I’ve talked to several creative people who have distinct memories of watching Mr. Rogers show us how crayons are made, so it didn’t surprise me when jewelry designer Rebecca Stern mentioned being inspired by the great Fred Rogers’ televised visits to interesting factories, where he gave curious kids a look behind the scenes. I even felt a little like I was in one of those videos when I visited Rebecca and her husband (and business partner) in their Red Hook, Brooklyn, studio. Their space is filled with tiny bits of inspiration, interesting models and miniatures, and plans to make their next imaginative designs.
If you’re one of those folks who remembers feeling a sense of wonder as you watched wax pour into metal molds as a kid, I think you’d feel the same way within the walls of the Sterns’ space. From watching images on Cameron’s computer screen materialize in the 3D printer, to trying to figure out how they get their detailed dioramas so darn small, to listening to stories of family explorations and adventures, every moment in the studio left me a little more intrigued than the last. Rebecca even made a few pieces while we were there. Watch our video below to see our own version of How It’s Made, then keep reading to learn how science influences the couple’s work, why they’ll never stop experimenting, and what it looks like when you put two very tiny giraffes in an Erlenmeyer flask.
What are your most essential tools?
Cameron: Our essential tools vary. My designs all start off in 3D space… Once I have finished rendering and processing a model for print, our printer farm takes over, where we use PLA (corn plastic) to print out our designs for either casting or painting for use in our collections.
Rebecca: A flex shaft is basically a foot-pedal-controlled Dremel tool on steroids and is an extension of a jewelers hand. It is used for so much in the studio, and along with a saw frame, was the first tool I was taught in the jewelry studio.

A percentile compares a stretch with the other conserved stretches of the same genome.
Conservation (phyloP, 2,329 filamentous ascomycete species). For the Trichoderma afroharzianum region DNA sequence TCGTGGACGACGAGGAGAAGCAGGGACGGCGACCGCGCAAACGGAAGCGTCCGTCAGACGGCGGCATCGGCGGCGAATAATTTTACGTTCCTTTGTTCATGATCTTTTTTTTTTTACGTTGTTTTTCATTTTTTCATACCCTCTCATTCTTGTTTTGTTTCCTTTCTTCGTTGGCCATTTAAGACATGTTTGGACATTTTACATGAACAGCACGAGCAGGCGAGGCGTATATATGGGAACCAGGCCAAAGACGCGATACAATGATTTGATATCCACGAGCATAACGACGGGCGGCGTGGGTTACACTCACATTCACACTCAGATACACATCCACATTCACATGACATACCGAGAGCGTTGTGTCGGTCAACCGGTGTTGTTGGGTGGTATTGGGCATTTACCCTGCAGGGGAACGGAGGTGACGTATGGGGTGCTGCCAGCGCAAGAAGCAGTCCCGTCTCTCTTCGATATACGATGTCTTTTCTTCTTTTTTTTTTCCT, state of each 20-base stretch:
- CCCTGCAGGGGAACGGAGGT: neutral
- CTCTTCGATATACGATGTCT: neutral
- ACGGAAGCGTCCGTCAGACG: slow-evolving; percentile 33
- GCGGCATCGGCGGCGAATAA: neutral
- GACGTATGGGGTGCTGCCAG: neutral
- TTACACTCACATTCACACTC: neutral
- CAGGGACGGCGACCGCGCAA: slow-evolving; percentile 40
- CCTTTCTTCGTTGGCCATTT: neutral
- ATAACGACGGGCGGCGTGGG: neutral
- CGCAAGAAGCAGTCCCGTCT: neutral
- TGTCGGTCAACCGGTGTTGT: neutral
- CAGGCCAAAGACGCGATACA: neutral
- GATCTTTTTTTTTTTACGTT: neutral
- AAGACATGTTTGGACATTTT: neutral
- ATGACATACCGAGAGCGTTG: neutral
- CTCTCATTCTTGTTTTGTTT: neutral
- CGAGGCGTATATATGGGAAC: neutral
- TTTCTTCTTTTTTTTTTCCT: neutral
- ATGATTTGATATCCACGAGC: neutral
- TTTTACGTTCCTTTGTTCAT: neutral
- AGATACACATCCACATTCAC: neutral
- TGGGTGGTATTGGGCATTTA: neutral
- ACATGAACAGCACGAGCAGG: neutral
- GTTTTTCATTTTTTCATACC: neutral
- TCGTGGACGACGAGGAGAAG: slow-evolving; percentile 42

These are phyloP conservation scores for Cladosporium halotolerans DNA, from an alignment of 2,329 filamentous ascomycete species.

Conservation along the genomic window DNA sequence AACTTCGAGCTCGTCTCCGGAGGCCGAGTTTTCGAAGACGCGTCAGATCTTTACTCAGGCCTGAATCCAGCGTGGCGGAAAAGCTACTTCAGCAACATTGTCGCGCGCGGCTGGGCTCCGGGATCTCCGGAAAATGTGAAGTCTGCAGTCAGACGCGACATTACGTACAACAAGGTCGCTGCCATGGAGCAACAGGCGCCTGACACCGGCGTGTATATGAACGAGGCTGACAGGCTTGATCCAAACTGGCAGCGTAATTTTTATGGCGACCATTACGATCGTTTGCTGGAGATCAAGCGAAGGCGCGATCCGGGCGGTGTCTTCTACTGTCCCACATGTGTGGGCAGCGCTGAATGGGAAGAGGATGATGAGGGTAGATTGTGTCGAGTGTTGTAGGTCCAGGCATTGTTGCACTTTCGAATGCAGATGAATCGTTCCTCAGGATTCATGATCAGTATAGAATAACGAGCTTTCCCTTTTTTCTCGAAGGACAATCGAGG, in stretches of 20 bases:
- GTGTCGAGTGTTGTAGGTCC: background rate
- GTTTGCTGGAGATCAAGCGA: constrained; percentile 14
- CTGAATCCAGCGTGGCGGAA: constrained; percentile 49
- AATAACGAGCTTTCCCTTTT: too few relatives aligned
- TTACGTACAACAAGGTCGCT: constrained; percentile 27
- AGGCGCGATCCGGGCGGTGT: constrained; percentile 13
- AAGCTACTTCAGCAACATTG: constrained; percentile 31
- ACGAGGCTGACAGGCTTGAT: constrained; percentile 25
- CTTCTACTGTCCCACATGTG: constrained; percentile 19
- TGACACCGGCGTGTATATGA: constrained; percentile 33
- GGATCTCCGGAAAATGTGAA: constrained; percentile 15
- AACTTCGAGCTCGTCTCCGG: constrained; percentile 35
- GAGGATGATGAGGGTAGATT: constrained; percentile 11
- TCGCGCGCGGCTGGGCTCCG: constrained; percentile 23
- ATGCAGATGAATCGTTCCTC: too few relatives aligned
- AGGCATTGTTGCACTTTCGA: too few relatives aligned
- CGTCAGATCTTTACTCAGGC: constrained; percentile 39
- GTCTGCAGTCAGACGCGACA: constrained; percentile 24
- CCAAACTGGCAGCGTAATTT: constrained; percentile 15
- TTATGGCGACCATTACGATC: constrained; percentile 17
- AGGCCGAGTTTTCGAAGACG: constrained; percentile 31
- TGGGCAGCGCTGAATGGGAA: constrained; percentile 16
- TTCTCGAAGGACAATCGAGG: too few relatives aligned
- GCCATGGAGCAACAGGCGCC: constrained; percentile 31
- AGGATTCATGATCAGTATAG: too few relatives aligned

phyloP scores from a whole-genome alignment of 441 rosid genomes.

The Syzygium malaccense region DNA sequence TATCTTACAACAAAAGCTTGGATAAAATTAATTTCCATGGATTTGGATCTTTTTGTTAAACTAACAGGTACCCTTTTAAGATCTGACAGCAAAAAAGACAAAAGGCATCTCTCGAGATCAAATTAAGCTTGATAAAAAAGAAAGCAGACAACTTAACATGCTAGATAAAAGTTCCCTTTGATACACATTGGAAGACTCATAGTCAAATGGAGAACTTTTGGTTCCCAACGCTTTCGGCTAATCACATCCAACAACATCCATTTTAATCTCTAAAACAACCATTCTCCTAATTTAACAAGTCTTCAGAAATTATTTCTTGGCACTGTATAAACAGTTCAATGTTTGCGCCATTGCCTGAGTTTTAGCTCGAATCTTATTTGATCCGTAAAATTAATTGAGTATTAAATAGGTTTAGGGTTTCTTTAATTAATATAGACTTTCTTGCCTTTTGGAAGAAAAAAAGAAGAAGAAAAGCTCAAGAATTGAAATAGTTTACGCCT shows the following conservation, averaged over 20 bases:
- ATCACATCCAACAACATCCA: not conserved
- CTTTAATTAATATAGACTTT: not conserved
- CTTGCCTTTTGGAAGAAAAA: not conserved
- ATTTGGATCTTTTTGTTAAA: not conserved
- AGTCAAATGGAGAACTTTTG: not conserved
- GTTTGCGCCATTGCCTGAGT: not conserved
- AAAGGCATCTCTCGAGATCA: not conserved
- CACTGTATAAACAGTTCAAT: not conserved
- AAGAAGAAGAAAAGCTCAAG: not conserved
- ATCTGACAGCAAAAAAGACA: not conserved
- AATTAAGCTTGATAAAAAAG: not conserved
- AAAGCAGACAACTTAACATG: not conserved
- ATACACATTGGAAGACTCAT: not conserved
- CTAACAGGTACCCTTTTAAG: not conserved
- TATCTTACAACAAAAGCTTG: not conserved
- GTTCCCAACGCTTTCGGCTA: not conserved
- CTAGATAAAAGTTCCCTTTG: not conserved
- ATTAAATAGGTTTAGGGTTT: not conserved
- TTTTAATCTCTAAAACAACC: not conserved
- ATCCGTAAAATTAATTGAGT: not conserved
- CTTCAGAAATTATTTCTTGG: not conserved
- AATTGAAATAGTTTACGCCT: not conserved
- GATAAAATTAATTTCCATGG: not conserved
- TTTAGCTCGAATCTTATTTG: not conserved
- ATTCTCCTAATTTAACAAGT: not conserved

How does your workspace inspire you?
R: One entire wall in our studio is nothing but giant picture windows. It’s amazing to be able to sit in the studio and to have a direct connection to the outside world. Even though we overlook industrial Red Hook, Brooklyn, we are surrounded with tree-lined streets and lots of public park area, so we have a direct connection with nature.
C: As a stay-at-home/work-at-home parent, my workspace is always changing. I find myself doing a lot of work from my phone and iPad, everywhere from our living room in the darkest days of winter, to the benches in the playground or lawns of Fort Tryon Park. Being surrounded by nature really makes work so much more satisfying.
Where does downtime fit into a day’s work?
R: Becca – Snacks are an important part of the day. We stop for goldfish breaks at least once a day… since being a mom, I realized that I may have an addiction to goldfish crackers. They are baked and fantastic, and the perfect way to break up a day of cleaning castings at the grinding wheel.
What was the toughest lesson you learned as two young entrepreneurs starting a business?
R: Failure is a part of the game. Sometimes you have ideas that are really exciting and they fall flat. When you are presenting ideas you care about to the world, be prepared to have a thick skin. Especially if you are working outside of the box, because many people are not shy to let you know when things don’t work, and exactly what they think about them.
What advice would you offer the you of five years ago?
C: Stick to your guns, and don’t put out a product for the sake of a trend. Trends come and go. While they are trending they are safe, but there are thrift store jewelry displays filled with yesterday’s trends.
R: Organization. Make it the first task when starting the day and the last thing you do when cleaning up. We have spent the last few years taking a small bespoke jewelry brand and figuring out how to scale it, and without developing the organization strategies we use now, we would be DOA.
How and when do you decide to celebrate a victory?
R: We basically high five, spend a moment to glow in it, and then keep going. We’re young still, we have time to celebrate later. The real celebration really comes with having the time to spend with my family on days off. It’s all worth it when we get to just hang out in the park or zoo all day.